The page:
Steering Computer: 2006 to 2011 Toyota Yaris without ABS (PN: 89650-52070)

Attached is a before (as pulled) and after (cleaned up) of the steering column; and a comparison with the E90 325i rack.
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Last edited by Justin Daniels; 10-15-2019 at 09:49 PM..
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      10-31-2019, 11:54 AM   #7
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Nice project and write-up, had no idea this was even a thing, very cool.
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      11-01-2019, 01:32 PM   #8
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Originally Posted by ///Mobbin View Post
Nice project and write-up, had no idea this was even a thing, very cool.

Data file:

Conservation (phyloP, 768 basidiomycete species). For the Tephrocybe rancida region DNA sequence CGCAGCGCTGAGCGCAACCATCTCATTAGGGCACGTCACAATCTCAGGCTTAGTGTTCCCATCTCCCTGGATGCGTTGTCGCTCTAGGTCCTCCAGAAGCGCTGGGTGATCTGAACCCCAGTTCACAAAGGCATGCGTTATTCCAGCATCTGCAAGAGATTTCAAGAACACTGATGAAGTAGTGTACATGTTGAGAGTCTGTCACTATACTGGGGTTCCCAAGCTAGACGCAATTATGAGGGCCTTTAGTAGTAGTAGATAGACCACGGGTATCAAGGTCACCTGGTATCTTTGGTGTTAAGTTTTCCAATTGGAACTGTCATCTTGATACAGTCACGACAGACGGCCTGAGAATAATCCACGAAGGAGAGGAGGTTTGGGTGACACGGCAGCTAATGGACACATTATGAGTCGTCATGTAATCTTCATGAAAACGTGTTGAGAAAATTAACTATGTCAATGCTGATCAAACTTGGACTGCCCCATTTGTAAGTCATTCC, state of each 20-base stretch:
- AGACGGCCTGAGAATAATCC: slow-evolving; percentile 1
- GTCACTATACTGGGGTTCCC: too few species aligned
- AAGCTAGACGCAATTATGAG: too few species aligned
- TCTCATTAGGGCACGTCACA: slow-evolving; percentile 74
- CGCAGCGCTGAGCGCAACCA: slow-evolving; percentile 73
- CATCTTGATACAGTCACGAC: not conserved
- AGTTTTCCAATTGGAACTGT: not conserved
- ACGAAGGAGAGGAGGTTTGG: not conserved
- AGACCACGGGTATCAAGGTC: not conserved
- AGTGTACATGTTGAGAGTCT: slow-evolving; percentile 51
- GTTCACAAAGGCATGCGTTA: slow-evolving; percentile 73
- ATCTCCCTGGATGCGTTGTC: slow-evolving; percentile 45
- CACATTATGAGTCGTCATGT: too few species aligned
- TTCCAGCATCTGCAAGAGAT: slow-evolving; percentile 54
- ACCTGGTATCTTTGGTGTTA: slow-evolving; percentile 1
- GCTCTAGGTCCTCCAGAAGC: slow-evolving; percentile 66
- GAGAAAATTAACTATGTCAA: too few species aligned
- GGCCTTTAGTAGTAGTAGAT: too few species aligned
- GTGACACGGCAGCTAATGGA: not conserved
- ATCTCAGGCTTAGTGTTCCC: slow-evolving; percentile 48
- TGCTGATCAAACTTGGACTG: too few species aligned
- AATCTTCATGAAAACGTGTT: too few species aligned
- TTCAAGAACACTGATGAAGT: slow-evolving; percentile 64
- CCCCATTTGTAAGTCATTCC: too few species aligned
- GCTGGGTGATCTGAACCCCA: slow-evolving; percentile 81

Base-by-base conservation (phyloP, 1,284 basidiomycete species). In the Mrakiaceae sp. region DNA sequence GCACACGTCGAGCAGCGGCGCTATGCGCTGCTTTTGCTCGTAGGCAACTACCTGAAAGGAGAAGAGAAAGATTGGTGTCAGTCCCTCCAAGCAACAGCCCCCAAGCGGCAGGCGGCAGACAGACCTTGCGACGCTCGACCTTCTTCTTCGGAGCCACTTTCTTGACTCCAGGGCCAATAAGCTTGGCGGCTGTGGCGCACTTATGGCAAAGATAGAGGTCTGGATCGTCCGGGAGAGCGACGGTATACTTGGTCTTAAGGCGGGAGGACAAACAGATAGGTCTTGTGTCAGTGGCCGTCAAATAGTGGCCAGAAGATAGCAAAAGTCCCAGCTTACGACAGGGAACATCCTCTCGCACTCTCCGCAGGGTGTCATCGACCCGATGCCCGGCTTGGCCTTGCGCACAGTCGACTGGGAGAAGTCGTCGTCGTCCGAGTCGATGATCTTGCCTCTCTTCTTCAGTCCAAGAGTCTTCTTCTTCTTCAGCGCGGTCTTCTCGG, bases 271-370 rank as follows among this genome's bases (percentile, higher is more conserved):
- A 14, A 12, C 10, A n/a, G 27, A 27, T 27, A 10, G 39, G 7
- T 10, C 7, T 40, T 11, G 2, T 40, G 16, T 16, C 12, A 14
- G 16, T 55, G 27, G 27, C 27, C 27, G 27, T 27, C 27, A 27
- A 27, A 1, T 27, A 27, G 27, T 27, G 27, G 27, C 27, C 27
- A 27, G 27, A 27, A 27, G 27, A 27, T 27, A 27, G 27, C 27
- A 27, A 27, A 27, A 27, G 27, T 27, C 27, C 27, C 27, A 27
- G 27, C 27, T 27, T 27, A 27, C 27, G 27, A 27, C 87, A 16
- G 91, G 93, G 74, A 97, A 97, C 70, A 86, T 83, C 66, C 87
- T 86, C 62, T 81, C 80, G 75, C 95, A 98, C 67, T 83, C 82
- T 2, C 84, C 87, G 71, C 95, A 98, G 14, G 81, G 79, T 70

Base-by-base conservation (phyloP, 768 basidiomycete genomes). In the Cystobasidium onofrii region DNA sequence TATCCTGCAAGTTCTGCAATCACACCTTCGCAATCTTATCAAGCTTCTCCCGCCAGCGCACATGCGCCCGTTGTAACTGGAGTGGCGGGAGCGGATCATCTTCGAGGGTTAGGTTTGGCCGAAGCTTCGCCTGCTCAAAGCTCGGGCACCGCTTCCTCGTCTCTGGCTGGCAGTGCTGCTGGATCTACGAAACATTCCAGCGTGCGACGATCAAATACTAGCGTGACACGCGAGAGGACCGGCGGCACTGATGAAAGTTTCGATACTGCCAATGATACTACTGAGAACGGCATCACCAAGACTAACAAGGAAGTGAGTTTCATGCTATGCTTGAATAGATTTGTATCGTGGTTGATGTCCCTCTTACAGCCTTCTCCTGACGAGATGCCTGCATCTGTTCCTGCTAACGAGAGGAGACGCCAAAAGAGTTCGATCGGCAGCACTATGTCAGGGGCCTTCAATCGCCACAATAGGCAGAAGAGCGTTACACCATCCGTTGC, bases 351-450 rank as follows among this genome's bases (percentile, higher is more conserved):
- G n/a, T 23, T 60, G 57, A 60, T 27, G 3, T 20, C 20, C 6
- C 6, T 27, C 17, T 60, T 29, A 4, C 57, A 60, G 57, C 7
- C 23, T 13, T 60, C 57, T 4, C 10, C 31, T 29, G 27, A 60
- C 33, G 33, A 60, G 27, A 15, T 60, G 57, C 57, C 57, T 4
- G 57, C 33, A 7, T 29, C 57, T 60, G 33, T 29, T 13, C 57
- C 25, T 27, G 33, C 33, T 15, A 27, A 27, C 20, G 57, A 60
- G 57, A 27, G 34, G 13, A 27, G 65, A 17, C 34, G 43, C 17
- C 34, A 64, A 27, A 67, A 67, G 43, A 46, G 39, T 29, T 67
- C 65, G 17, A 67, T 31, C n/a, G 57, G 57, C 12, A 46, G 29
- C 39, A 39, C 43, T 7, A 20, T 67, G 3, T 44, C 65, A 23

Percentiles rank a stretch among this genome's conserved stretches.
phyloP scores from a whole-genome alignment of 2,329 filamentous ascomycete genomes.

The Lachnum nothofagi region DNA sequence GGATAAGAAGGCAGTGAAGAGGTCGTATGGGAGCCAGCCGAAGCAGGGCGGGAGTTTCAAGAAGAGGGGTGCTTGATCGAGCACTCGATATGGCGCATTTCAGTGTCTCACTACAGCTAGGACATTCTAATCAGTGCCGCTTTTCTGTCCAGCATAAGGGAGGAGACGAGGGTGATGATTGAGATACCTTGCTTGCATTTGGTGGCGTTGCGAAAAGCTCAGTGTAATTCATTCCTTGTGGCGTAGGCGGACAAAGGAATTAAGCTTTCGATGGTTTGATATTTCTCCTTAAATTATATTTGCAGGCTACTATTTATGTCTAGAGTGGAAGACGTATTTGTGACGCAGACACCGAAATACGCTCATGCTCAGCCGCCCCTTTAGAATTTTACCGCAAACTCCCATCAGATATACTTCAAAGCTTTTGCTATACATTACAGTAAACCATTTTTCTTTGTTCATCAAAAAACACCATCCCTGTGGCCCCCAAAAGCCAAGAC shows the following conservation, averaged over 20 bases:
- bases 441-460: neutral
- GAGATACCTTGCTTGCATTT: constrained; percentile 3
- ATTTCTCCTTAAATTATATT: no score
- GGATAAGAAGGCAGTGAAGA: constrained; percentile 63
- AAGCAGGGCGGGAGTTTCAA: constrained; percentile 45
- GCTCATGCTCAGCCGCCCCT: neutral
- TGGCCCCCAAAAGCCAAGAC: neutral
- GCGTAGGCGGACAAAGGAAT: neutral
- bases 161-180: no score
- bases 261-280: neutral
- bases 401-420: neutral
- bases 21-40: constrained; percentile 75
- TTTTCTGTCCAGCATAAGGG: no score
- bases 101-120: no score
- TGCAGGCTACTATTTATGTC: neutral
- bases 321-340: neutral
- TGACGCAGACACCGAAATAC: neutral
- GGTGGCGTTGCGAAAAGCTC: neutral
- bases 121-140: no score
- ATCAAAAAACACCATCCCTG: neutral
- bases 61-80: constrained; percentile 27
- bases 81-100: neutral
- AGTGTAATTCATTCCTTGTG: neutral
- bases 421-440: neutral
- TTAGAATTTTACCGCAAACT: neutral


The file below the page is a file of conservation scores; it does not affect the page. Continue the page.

Thanks!
I'll have some more updates soon. Put a 4.5" cutoff wheel into my forearm last week so I've been focusing on the design of other bits (adjustable control arms and BBK) for the war effort.

Cheers.
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      11-02-2019, 05:28 PM   #9
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Quote:
Originally Posted by Justin Daniels View Post
Thanks!
I'll have some more updates soon. Put a 4.5" cutoff wheel into my forearm last week so I've been focusing on the design of other bits (adjustable control arms and BBK) for the war effort.

Cheers.
Sorry to hear, but let's see the gore!